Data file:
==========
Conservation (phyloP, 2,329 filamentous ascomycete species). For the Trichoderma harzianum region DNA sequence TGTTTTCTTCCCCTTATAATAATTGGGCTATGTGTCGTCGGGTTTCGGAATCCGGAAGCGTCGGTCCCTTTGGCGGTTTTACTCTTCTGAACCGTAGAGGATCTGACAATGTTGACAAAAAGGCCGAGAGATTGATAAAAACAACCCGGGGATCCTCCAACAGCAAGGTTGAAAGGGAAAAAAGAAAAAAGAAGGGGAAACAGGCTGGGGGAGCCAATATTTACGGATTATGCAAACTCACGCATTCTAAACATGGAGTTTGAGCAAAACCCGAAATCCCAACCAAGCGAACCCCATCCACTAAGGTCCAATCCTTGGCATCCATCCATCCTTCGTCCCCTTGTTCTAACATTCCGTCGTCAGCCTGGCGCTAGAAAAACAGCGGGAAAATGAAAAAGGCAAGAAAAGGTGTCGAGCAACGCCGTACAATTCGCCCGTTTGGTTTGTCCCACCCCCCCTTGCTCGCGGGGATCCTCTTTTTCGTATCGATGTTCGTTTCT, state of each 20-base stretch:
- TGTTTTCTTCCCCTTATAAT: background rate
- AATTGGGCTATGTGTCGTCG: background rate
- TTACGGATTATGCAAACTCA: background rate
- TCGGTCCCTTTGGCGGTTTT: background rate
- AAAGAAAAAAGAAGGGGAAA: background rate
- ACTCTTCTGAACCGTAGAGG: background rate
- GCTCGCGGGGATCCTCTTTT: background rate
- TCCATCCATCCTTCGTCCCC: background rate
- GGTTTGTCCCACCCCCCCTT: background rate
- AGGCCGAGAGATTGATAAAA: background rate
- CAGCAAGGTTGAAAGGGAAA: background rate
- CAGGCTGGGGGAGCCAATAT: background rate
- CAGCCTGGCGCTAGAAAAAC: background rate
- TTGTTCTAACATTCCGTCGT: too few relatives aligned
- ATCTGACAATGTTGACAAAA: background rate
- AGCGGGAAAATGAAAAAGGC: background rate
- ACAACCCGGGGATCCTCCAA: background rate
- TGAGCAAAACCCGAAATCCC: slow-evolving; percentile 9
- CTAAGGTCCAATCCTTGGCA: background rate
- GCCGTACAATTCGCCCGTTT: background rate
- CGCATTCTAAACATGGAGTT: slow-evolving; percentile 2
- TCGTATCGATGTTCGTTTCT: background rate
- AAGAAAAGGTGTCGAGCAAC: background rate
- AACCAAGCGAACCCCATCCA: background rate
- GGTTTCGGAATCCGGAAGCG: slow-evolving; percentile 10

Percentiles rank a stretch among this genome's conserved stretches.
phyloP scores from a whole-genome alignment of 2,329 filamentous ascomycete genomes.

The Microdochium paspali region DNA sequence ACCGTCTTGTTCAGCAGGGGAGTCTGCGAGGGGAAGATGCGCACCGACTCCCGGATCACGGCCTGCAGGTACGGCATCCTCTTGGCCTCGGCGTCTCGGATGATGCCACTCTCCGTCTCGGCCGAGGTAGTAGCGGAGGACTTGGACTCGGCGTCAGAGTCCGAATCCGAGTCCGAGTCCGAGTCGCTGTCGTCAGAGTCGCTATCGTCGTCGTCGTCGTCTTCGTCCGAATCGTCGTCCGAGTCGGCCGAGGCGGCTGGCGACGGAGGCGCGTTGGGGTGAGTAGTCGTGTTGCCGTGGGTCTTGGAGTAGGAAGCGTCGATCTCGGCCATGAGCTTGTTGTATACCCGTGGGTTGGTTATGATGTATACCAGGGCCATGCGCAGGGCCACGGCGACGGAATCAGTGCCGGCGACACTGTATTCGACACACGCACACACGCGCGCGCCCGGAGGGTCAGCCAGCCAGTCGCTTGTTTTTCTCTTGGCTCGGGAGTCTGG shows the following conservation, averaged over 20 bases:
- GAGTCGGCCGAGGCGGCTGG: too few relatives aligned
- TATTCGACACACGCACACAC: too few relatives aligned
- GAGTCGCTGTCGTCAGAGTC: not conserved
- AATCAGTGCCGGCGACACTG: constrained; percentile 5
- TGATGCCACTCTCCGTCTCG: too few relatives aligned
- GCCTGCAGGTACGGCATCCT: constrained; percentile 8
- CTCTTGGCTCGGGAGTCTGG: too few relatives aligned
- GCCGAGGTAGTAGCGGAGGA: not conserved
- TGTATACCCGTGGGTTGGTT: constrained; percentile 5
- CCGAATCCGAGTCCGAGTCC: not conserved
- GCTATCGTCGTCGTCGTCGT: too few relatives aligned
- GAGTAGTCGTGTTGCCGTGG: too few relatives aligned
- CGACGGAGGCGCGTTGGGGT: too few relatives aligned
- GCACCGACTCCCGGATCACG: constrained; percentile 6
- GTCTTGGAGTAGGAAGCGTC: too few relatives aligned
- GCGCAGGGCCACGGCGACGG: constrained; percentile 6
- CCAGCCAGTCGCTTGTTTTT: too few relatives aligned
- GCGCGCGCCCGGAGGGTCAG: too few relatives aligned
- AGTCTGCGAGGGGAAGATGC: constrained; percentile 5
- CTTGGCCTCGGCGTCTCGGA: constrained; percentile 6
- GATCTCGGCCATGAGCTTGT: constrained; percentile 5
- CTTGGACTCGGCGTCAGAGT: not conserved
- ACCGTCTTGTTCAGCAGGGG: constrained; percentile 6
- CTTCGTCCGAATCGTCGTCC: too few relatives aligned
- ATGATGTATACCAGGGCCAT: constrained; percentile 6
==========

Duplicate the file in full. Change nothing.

Conservation (phyloP, 2,329 filamentous ascomycete species). For the Trichoderma harzianum region DNA sequence TGTTTTCTTCCCCTTATAATAATTGGGCTATGTGTCGTCGGGTTTCGGAATCCGGAAGCGTCGGTCCCTTTGGCGGTTTTACTCTTCTGAACCGTAGAGGATCTGACAATGTTGACAAAAAGGCCGAGAGATTGATAAAAACAACCCGGGGATCCTCCAACAGCAAGGTTGAAAGGGAAAAAAGAAAAAAGAAGGGGAAACAGGCTGGGGGAGCCAATATTTACGGATTATGCAAACTCACGCATTCTAAACATGGAGTTTGAGCAAAACCCGAAATCCCAACCAAGCGAACCCCATCCACTAAGGTCCAATCCTTGGCATCCATCCATCCTTCGTCCCCTTGTTCTAACATTCCGTCGTCAGCCTGGCGCTAGAAAAACAGCGGGAAAATGAAAAAGGCAAGAAAAGGTGTCGAGCAACGCCGTACAATTCGCCCGTTTGGTTTGTCCCACCCCCCCTTGCTCGCGGGGATCCTCTTTTTCGTATCGATGTTCGTTTCT, state of each 20-base stretch:
- TGTTTTCTTCCCCTTATAAT: background rate
- AATTGGGCTATGTGTCGTCG: background rate
- TTACGGATTATGCAAACTCA: background rate
- TCGGTCCCTTTGGCGGTTTT: background rate
- AAAGAAAAAAGAAGGGGAAA: background rate
- ACTCTTCTGAACCGTAGAGG: background rate
- GCTCGCGGGGATCCTCTTTT: background rate
- TCCATCCATCCTTCGTCCCC: background rate
- GGTTTGTCCCACCCCCCCTT: background rate
- AGGCCGAGAGATTGATAAAA: background rate
- CAGCAAGGTTGAAAGGGAAA: background rate
- CAGGCTGGGGGAGCCAATAT: background rate
- CAGCCTGGCGCTAGAAAAAC: background rate
- TTGTTCTAACATTCCGTCGT: too few relatives aligned
- ATCTGACAATGTTGACAAAA: background rate
- AGCGGGAAAATGAAAAAGGC: background rate
- ACAACCCGGGGATCCTCCAA: background rate
- TGAGCAAAACCCGAAATCCC: slow-evolving; percentile 9
- CTAAGGTCCAATCCTTGGCA: background rate
- GCCGTACAATTCGCCCGTTT: background rate
- CGCATTCTAAACATGGAGTT: slow-evolving; percentile 2
- TCGTATCGATGTTCGTTTCT: background rate
- AAGAAAAGGTGTCGAGCAAC: background rate
- AACCAAGCGAACCCCATCCA: background rate
- GGTTTCGGAATCCGGAAGCG: slow-evolving; percentile 10

Percentiles rank a stretch among this genome's conserved stretches.
phyloP scores from a whole-genome alignment of 2,329 filamentous ascomycete genomes.

The Microdochium paspali region DNA sequence ACCGTCTTGTTCAGCAGGGGAGTCTGCGAGGGGAAGATGCGCACCGACTCCCGGATCACGGCCTGCAGGTACGGCATCCTCTTGGCCTCGGCGTCTCGGATGATGCCACTCTCCGTCTCGGCCGAGGTAGTAGCGGAGGACTTGGACTCGGCGTCAGAGTCCGAATCCGAGTCCGAGTCCGAGTCGCTGTCGTCAGAGTCGCTATCGTCGTCGTCGTCGTCTTCGTCCGAATCGTCGTCCGAGTCGGCCGAGGCGGCTGGCGACGGAGGCGCGTTGGGGTGAGTAGTCGTGTTGCCGTGGGTCTTGGAGTAGGAAGCGTCGATCTCGGCCATGAGCTTGTTGTATACCCGTGGGTTGGTTATGATGTATACCAGGGCCATGCGCAGGGCCACGGCGACGGAATCAGTGCCGGCGACACTGTATTCGACACACGCACACACGCGCGCGCCCGGAGGGTCAGCCAGCCAGTCGCTTGTTTTTCTCTTGGCTCGGGAGTCTGG shows the following conservation, averaged over 20 bases:
- GAGTCGGCCGAGGCGGCTGG: too few relatives aligned
- TATTCGACACACGCACACAC: too few relatives aligned
- GAGTCGCTGTCGTCAGAGTC: not conserved
- AATCAGTGCCGGCGACACTG: constrained; percentile 5
- TGATGCCACTCTCCGTCTCG: too few relatives aligned
- GCCTGCAGGTACGGCATCCT: constrained; percentile 8
- CTCTTGGCTCGGGAGTCTGG: too few relatives aligned
- GCCGAGGTAGTAGCGGAGGA: not conserved
- TGTATACCCGTGGGTTGGTT: constrained; percentile 5
- CCGAATCCGAGTCCGAGTCC: not conserved
- GCTATCGTCGTCGTCGTCGT: too few relatives aligned
- GAGTAGTCGTGTTGCCGTGG: too few relatives aligned
- CGACGGAGGCGCGTTGGGGT: too few relatives aligned
- GCACCGACTCCCGGATCACG: constrained; percentile 6
- GTCTTGGAGTAGGAAGCGTC: too few relatives aligned
- GCGCAGGGCCACGGCGACGG: constrained; percentile 6
- CCAGCCAGTCGCTTGTTTTT: too few relatives aligned
- GCGCGCGCCCGGAGGGTCAG: too few relatives aligned
- AGTCTGCGAGGGGAAGATGC: constrained; percentile 5
- CTTGGCCTCGGCGTCTCGGA: constrained; percentile 6
- GATCTCGGCCATGAGCTTGT: constrained; percentile 5
- CTTGGACTCGGCGTCAGAGT: not conserved
- ACCGTCTTGTTCAGCAGGGG: constrained; percentile 6
- CTTCGTCCGAATCGTCGTCC: too few relatives aligned
- ATGATGTATACCAGGGCCAT: constrained; percentile 6